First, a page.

Journalist Vladimiro Redzioch describes the gardens:
"At the request of Pope Pius XII, Emilio Bonomelli rearranged the gardens at Castel Gandolfo. The new Pope's gardens were designed according to the classical principles of landscape gardening and recall the most refined 17th century Italian gardens (so-called giardini all' Italiana). The large-scale work started in June 1930 and lasted two years.
Bonomelli respected the levels of the former Domitian's residence. The present upper level of the gardens, corresponding to the middle level of the emperor's residence, is occupied by the so-called Belvedere Garden (giardino del Belvedere) or simply "the Park." The park is divided into 16 square lawns and embellished with magnificent specimens of Mediterranean and exotic trees. Four nymphaea ornament the wall supporting the upper terrace. On the northern edge of the park is a Roman court theater. On the opposite edge, the Madonna of the Park, a statue sculpted by Angelo Righetti in 1935, stands near a stone-framed pool with water lilies. This charming corner of the garden was the favorite of John Paul II, who spent a lot of time here praying and meditating.
On the lower terrace, the magnificent Italian Gardens are 300 meters long and are divided into several gardens. The first one, which skirts Domitian's cryptoporticus, is divided into four compartments composed of geometric flowerbeds with low hedges (the floral designs of this garden imitate the ceilings of Roman basilicas). The next small garden is composed of four mazes made of clipped hedges with a fountain in the center. Another garden is called the Citrus Orchard (dell'Agrumeto). It consists of 20 lawns decorated with sophisticated floral patterns. In each corner of the lawns orange and lemon trees are grown in big pots. At the end of the garden a row of tall cypresses creates a natural green niche.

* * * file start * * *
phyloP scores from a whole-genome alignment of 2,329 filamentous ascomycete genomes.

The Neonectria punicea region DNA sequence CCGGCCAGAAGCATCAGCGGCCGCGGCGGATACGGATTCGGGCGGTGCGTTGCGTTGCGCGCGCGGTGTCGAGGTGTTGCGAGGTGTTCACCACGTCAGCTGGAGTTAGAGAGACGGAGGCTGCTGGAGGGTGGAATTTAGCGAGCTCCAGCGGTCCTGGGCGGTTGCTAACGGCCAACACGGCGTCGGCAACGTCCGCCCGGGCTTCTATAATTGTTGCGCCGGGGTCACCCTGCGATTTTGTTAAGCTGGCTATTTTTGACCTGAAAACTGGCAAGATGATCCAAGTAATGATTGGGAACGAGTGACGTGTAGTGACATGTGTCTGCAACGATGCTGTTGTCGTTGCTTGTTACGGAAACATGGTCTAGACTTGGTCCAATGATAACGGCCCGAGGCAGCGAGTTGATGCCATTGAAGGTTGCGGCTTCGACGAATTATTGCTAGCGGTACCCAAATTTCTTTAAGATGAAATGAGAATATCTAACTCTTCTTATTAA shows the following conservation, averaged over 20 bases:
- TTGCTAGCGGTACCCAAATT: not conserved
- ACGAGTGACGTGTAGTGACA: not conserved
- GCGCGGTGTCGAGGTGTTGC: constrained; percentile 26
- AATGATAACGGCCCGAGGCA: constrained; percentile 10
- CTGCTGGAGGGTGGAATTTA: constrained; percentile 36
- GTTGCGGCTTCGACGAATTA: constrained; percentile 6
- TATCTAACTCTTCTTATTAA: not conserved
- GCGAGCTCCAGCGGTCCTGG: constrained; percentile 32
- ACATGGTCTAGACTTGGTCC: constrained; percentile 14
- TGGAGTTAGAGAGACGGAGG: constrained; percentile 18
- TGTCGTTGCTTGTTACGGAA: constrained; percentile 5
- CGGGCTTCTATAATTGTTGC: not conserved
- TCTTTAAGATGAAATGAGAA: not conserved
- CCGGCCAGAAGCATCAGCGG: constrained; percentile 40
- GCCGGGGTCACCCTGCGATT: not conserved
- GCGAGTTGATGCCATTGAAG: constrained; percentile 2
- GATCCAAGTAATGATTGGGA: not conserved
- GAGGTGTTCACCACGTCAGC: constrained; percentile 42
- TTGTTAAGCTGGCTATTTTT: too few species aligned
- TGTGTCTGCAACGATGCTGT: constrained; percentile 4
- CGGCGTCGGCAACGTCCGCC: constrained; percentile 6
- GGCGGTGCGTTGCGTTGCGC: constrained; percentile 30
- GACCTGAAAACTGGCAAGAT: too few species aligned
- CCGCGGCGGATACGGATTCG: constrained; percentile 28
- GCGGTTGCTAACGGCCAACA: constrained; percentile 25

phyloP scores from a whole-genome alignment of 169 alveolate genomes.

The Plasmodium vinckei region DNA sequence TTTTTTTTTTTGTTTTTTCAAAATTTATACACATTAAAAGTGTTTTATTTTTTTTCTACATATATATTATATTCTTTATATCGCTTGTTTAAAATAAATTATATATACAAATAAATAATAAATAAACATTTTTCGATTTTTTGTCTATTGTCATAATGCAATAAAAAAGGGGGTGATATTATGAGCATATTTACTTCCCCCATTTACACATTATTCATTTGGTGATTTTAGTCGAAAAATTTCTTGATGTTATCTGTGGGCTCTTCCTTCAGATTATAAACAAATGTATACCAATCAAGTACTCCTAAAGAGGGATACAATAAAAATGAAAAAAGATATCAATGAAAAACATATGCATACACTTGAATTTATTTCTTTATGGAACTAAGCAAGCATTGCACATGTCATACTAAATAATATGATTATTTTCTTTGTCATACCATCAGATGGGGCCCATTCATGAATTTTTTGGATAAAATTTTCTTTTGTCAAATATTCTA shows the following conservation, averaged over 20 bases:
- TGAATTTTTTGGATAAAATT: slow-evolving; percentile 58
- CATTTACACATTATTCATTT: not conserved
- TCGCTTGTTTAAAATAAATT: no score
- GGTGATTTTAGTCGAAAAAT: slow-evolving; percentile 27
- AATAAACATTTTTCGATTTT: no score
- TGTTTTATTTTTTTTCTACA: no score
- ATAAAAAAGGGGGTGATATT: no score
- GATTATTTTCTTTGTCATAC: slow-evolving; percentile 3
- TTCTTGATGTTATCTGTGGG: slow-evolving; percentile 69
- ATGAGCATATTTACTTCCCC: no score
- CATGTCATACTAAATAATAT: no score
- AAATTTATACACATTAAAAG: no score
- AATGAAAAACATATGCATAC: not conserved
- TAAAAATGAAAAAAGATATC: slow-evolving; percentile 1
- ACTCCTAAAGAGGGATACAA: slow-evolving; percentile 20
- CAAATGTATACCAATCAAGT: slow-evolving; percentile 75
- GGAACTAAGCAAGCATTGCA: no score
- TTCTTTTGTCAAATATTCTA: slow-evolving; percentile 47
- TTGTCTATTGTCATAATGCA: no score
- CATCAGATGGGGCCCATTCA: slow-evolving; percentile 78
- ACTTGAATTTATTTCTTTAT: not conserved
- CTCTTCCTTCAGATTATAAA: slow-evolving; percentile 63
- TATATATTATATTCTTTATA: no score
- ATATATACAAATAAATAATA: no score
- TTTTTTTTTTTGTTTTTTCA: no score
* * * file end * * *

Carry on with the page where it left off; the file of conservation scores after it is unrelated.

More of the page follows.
Just behind the Citrus Orchard is a charming little garden. In its center a beautiful specimen of Magnolia grandiflora grows; that is why this garden is called the MagnoliaGarden. The lawn of a garden is decorated with the floral representation of Pope Pius XI's coat of arms — an eagle with three spheres and a Florentine fleur-de-lis. Nearby there is also a fountain with a statue.
From the Belvedere Garden a monumental stairway descends to the lower levels. The entrance to the stairway is decorated with Pius XI's coat-of-arms, and on the balustrade, flowers in pots are placed.
On the lowest terrace in front of the stairs lies a square called Piazza Quadrata surrounded on three sides by a tall hedge of trimmed trees forming a green arcaded wall resembling ancient aqueducts. Along the hedge, evergreen oaks pruned to form cones grow in two rows. In the middle of the square, the most precious monument from the Roman period is preserved — an equestrian statue in marble (probably this sculpture represents the Emperor Antoninus Pius).
Close to the square, parallel to the Italian Gardens, the Garden of Mirrors (giardino degli Specchi) was arranged. It has vast English-style lawns with two rectangular pools. Their waters mirror the blue sky, white clouds and green trees. In the corners of the pools water lilies grow. The neat lawn is embellished with shrubs shaped into spheres and truncated pyramids. The garden is separated from the ItalianGarden on the upper level by a wall with the Fountain of Neptune, whose statue is placed in the central niche.